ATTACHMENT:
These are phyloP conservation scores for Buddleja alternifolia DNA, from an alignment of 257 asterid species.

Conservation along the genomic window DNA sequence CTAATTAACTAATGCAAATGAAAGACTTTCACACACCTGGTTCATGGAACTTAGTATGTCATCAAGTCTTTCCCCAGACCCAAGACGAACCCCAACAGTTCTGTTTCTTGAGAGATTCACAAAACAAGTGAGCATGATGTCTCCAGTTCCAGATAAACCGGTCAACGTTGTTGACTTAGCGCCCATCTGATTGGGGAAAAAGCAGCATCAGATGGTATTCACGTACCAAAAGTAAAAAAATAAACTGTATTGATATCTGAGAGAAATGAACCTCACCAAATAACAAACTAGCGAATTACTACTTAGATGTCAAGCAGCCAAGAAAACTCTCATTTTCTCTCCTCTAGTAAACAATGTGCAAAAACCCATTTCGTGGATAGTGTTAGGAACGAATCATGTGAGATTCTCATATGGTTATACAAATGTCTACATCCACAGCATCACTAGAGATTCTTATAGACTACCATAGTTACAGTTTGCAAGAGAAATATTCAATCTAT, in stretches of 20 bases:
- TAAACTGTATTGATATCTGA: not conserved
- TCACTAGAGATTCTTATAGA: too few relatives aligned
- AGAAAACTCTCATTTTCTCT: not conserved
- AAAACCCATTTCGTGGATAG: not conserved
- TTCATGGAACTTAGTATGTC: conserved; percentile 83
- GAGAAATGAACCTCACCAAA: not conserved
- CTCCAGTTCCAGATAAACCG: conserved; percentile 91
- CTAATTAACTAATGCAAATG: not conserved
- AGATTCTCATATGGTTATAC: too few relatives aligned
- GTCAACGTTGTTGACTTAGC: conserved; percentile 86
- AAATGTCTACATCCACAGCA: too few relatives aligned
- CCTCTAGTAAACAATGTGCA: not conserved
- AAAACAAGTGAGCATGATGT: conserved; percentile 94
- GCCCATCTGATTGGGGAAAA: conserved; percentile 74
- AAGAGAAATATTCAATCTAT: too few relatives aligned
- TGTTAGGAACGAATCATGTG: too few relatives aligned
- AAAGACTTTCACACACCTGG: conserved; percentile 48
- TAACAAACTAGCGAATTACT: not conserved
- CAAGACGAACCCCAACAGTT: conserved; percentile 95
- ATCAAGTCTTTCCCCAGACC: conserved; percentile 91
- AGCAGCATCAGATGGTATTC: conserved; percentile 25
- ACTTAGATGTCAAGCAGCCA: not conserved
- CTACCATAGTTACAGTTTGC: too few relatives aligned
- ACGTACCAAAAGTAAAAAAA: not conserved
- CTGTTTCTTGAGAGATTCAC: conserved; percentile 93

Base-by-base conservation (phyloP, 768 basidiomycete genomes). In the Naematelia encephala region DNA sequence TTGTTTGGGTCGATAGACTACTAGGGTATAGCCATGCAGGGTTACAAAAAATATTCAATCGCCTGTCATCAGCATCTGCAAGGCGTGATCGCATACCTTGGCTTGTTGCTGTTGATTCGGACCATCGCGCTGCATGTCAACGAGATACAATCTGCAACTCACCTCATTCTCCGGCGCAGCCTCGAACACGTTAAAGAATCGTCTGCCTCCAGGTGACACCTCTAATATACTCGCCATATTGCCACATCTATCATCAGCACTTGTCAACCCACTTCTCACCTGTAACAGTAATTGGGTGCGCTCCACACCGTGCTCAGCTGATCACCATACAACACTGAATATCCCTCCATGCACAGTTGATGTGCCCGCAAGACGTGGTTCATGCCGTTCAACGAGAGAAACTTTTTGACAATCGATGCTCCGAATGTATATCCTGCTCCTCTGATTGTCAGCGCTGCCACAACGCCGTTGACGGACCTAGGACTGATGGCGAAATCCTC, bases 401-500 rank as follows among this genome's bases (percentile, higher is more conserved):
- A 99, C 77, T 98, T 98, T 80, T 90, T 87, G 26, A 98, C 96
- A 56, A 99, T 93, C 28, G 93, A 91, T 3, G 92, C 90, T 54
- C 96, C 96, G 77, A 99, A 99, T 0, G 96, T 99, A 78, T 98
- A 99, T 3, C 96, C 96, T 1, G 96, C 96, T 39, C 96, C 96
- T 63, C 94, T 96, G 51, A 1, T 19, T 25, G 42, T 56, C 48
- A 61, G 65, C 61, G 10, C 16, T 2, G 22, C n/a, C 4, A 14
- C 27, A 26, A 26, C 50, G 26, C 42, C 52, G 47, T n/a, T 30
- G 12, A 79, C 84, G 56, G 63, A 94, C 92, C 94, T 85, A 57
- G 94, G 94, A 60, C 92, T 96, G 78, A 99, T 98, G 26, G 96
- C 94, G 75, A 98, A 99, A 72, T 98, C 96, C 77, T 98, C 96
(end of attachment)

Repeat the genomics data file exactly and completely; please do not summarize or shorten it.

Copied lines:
These are phyloP conservation scores for Buddleja alternifolia DNA, from an alignment of 257 asterid species.

Conservation along the genomic window DNA sequence CTAATTAACTAATGCAAATGAAAGACTTTCACACACCTGGTTCATGGAACTTAGTATGTCATCAAGTCTTTCCCCAGACCCAAGACGAACCCCAACAGTTCTGTTTCTTGAGAGATTCACAAAACAAGTGAGCATGATGTCTCCAGTTCCAGATAAACCGGTCAACGTTGTTGACTTAGCGCCCATCTGATTGGGGAAAAAGCAGCATCAGATGGTATTCACGTACCAAAAGTAAAAAAATAAACTGTATTGATATCTGAGAGAAATGAACCTCACCAAATAACAAACTAGCGAATTACTACTTAGATGTCAAGCAGCCAAGAAAACTCTCATTTTCTCTCCTCTAGTAAACAATGTGCAAAAACCCATTTCGTGGATAGTGTTAGGAACGAATCATGTGAGATTCTCATATGGTTATACAAATGTCTACATCCACAGCATCACTAGAGATTCTTATAGACTACCATAGTTACAGTTTGCAAGAGAAATATTCAATCTAT, in stretches of 20 bases:
- TAAACTGTATTGATATCTGA: not conserved
- TCACTAGAGATTCTTATAGA: too few relatives aligned
- AGAAAACTCTCATTTTCTCT: not conserved
- AAAACCCATTTCGTGGATAG: not conserved
- TTCATGGAACTTAGTATGTC: conserved; percentile 83
- GAGAAATGAACCTCACCAAA: not conserved
- CTCCAGTTCCAGATAAACCG: conserved; percentile 91
- CTAATTAACTAATGCAAATG: not conserved
- AGATTCTCATATGGTTATAC: too few relatives aligned
- GTCAACGTTGTTGACTTAGC: conserved; percentile 86
- AAATGTCTACATCCACAGCA: too few relatives aligned
- CCTCTAGTAAACAATGTGCA: not conserved
- AAAACAAGTGAGCATGATGT: conserved; percentile 94
- GCCCATCTGATTGGGGAAAA: conserved; percentile 74
- AAGAGAAATATTCAATCTAT: too few relatives aligned
- TGTTAGGAACGAATCATGTG: too few relatives aligned
- AAAGACTTTCACACACCTGG: conserved; percentile 48
- TAACAAACTAGCGAATTACT: not conserved
- CAAGACGAACCCCAACAGTT: conserved; percentile 95
- ATCAAGTCTTTCCCCAGACC: conserved; percentile 91
- AGCAGCATCAGATGGTATTC: conserved; percentile 25
- ACTTAGATGTCAAGCAGCCA: not conserved
- CTACCATAGTTACAGTTTGC: too few relatives aligned
- ACGTACCAAAAGTAAAAAAA: not conserved
- CTGTTTCTTGAGAGATTCAC: conserved; percentile 93

Base-by-base conservation (phyloP, 768 basidiomycete genomes). In the Naematelia encephala region DNA sequence TTGTTTGGGTCGATAGACTACTAGGGTATAGCCATGCAGGGTTACAAAAAATATTCAATCGCCTGTCATCAGCATCTGCAAGGCGTGATCGCATACCTTGGCTTGTTGCTGTTGATTCGGACCATCGCGCTGCATGTCAACGAGATACAATCTGCAACTCACCTCATTCTCCGGCGCAGCCTCGAACACGTTAAAGAATCGTCTGCCTCCAGGTGACACCTCTAATATACTCGCCATATTGCCACATCTATCATCAGCACTTGTCAACCCACTTCTCACCTGTAACAGTAATTGGGTGCGCTCCACACCGTGCTCAGCTGATCACCATACAACACTGAATATCCCTCCATGCACAGTTGATGTGCCCGCAAGACGTGGTTCATGCCGTTCAACGAGAGAAACTTTTTGACAATCGATGCTCCGAATGTATATCCTGCTCCTCTGATTGTCAGCGCTGCCACAACGCCGTTGACGGACCTAGGACTGATGGCGAAATCCTC, bases 401-500 rank as follows among this genome's bases (percentile, higher is more conserved):
- A 99, C 77, T 98, T 98, T 80, T 90, T 87, G 26, A 98, C 96
- A 56, A 99, T 93, C 28, G 93, A 91, T 3, G 92, C 90, T 54
- C 96, C 96, G 77, A 99, A 99, T 0, G 96, T 99, A 78, T 98
- A 99, T 3, C 96, C 96, T 1, G 96, C 96, T 39, C 96, C 96
- T 63, C 94, T 96, G 51, A 1, T 19, T 25, G 42, T 56, C 48
- A 61, G 65, C 61, G 10, C 16, T 2, G 22, C n/a, C 4, A 14
- C 27, A 26, A 26, C 50, G 26, C 42, C 52, G 47, T n/a, T 30
- G 12, A 79, C 84, G 56, G 63, A 94, C 92, C 94, T 85, A 57
- G 94, G 94, A 60, C 92, T 96, G 78, A 99, T 98, G 26, G 96
- C 94, G 75, A 98, A 99, A 72, T 98, C 96, C 77, T 98, C 96